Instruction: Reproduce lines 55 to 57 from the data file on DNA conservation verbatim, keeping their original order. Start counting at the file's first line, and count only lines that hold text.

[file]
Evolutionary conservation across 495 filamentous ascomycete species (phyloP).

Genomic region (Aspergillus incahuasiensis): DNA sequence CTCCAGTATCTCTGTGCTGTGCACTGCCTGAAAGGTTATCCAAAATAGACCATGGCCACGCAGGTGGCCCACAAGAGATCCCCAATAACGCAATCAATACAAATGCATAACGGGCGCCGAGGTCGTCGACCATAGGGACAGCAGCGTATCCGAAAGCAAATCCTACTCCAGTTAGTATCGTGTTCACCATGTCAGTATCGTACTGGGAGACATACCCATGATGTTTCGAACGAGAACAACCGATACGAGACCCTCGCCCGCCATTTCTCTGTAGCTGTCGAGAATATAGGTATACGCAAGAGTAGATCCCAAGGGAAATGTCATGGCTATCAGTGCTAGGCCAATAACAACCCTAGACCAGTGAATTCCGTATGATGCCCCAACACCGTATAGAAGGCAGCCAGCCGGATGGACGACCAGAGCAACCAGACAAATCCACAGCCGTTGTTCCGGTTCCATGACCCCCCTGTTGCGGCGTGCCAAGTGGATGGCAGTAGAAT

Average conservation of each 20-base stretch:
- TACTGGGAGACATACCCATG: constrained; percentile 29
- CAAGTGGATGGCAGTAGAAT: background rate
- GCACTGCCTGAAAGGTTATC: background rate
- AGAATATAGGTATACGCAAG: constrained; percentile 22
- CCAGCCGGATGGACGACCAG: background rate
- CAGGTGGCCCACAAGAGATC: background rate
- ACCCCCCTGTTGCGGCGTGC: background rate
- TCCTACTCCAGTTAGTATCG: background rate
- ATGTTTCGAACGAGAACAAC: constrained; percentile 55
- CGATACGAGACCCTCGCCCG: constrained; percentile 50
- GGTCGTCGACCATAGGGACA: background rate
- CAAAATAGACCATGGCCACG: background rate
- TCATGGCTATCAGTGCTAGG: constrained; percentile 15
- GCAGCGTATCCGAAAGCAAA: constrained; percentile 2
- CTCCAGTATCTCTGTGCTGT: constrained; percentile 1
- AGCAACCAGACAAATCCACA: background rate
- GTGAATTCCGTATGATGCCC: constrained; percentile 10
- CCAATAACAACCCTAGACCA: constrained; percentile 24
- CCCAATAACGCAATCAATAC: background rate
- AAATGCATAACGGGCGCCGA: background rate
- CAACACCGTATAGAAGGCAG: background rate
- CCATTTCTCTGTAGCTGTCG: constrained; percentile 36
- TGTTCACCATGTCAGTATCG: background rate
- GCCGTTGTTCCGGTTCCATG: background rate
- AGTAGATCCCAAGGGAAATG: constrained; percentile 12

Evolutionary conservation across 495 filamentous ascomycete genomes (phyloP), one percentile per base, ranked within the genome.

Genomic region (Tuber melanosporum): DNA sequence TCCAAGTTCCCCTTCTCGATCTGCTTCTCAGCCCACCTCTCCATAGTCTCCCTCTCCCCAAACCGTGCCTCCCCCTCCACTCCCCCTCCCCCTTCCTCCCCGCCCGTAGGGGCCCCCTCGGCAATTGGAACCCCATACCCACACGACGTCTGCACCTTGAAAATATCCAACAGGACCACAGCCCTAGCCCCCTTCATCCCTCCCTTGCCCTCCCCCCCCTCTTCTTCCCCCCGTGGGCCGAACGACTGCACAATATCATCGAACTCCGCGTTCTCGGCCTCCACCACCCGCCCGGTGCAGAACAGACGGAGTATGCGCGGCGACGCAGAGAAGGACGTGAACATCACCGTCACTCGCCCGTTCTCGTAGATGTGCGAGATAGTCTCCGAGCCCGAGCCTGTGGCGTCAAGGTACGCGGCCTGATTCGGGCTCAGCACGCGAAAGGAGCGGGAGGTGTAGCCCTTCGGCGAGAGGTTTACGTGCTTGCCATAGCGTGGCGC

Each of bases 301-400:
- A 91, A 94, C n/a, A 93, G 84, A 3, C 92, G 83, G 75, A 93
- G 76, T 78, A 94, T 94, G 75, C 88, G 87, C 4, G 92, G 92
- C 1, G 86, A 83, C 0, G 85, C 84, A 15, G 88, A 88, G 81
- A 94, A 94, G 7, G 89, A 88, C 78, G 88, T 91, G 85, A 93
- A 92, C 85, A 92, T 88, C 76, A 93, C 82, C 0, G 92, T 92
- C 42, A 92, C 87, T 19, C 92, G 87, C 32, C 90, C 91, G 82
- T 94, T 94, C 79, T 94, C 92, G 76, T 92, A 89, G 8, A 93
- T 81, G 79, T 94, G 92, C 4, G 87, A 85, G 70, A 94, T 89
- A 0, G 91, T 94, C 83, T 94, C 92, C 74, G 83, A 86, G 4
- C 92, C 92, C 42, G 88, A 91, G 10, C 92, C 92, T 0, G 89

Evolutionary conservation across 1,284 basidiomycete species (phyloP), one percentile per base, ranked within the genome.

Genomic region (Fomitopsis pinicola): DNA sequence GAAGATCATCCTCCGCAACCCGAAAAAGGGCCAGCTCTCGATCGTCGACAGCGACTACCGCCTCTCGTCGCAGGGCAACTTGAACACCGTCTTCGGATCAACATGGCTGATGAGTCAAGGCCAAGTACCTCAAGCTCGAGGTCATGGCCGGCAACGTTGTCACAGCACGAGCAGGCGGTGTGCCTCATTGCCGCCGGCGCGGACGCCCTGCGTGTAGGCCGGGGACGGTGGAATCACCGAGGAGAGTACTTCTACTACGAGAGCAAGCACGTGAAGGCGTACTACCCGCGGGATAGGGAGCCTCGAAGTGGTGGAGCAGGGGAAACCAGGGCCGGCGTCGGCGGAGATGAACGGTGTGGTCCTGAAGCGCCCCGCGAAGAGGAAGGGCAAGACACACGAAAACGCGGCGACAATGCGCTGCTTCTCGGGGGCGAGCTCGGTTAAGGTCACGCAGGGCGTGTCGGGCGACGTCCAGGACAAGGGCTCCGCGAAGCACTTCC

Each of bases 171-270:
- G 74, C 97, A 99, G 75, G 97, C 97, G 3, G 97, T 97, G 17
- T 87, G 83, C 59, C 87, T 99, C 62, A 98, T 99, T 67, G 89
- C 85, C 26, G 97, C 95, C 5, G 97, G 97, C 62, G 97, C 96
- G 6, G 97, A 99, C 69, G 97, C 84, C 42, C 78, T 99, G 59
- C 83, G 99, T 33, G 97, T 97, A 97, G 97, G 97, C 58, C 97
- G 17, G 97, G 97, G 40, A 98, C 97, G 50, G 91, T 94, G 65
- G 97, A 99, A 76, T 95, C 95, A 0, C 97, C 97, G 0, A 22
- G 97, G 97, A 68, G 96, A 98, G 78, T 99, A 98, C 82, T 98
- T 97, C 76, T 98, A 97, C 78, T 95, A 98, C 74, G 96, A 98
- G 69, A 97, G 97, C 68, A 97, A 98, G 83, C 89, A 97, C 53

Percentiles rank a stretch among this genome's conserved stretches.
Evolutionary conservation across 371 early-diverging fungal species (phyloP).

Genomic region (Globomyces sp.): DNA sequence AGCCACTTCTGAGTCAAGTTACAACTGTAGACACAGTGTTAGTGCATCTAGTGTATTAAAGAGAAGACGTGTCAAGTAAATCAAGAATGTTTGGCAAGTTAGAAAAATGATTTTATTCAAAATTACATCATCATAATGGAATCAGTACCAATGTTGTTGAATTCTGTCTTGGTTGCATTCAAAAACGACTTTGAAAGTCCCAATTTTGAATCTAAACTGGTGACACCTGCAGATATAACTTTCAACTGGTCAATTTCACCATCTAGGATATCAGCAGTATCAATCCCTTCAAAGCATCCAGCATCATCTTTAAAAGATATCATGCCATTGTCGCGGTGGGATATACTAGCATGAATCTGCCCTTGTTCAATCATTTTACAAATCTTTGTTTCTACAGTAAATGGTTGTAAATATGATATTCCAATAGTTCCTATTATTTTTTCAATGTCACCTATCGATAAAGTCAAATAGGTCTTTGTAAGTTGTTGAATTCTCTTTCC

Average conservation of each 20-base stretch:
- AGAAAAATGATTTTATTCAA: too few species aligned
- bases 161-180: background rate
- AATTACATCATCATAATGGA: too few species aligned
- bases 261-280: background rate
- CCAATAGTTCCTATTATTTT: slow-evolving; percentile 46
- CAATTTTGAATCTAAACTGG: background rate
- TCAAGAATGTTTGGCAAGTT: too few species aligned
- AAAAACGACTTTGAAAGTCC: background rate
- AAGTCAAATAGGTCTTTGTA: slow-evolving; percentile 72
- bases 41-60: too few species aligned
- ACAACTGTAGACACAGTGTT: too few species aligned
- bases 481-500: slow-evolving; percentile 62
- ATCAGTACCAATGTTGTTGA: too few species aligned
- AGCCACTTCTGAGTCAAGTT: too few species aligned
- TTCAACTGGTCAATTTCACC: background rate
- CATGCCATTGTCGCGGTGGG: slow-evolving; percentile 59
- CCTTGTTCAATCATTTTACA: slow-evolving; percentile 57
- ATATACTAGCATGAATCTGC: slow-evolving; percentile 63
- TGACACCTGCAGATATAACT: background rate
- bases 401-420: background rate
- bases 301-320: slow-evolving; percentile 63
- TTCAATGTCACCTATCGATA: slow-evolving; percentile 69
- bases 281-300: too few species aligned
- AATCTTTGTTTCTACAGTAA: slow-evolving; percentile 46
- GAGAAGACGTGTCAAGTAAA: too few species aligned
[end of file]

Percentiles rank a stretch among this genome's conserved stretches.
Evolutionary conservation across 371 early-diverging fungal species (phyloP).

Genomic region (Globomyces sp.): DNA sequence AGCCACTTCTGAGTCAAGTTACAACTGTAGACACAGTGTTAGTGCATCTAGTGTATTAAAGAGAAGACGTGTCAAGTAAATCAAGAATGTTTGGCAAGTTAGAAAAATGATTTTATTCAAAATTACATCATCATAATGGAATCAGTACCAATGTTGTTGAATTCTGTCTTGGTTGCATTCAAAAACGACTTTGAAAGTCCCAATTTTGAATCTAAACTGGTGACACCTGCAGATATAACTTTCAACTGGTCAATTTCACCATCTAGGATATCAGCAGTATCAATCCCTTCAAAGCATCCAGCATCATCTTTAAAAGATATCATGCCATTGTCGCGGTGGGATATACTAGCATGAATCTGCCCTTGTTCAATCATTTTACAAATCTTTGTTTCTACAGTAAATGGTTGTAAATATGATATTCCAATAGTTCCTATTATTTTTTCAATGTCACCTATCGATAAAGTCAAATAGGTCTTTGTAAGTTGTTGAATTCTCTTTCC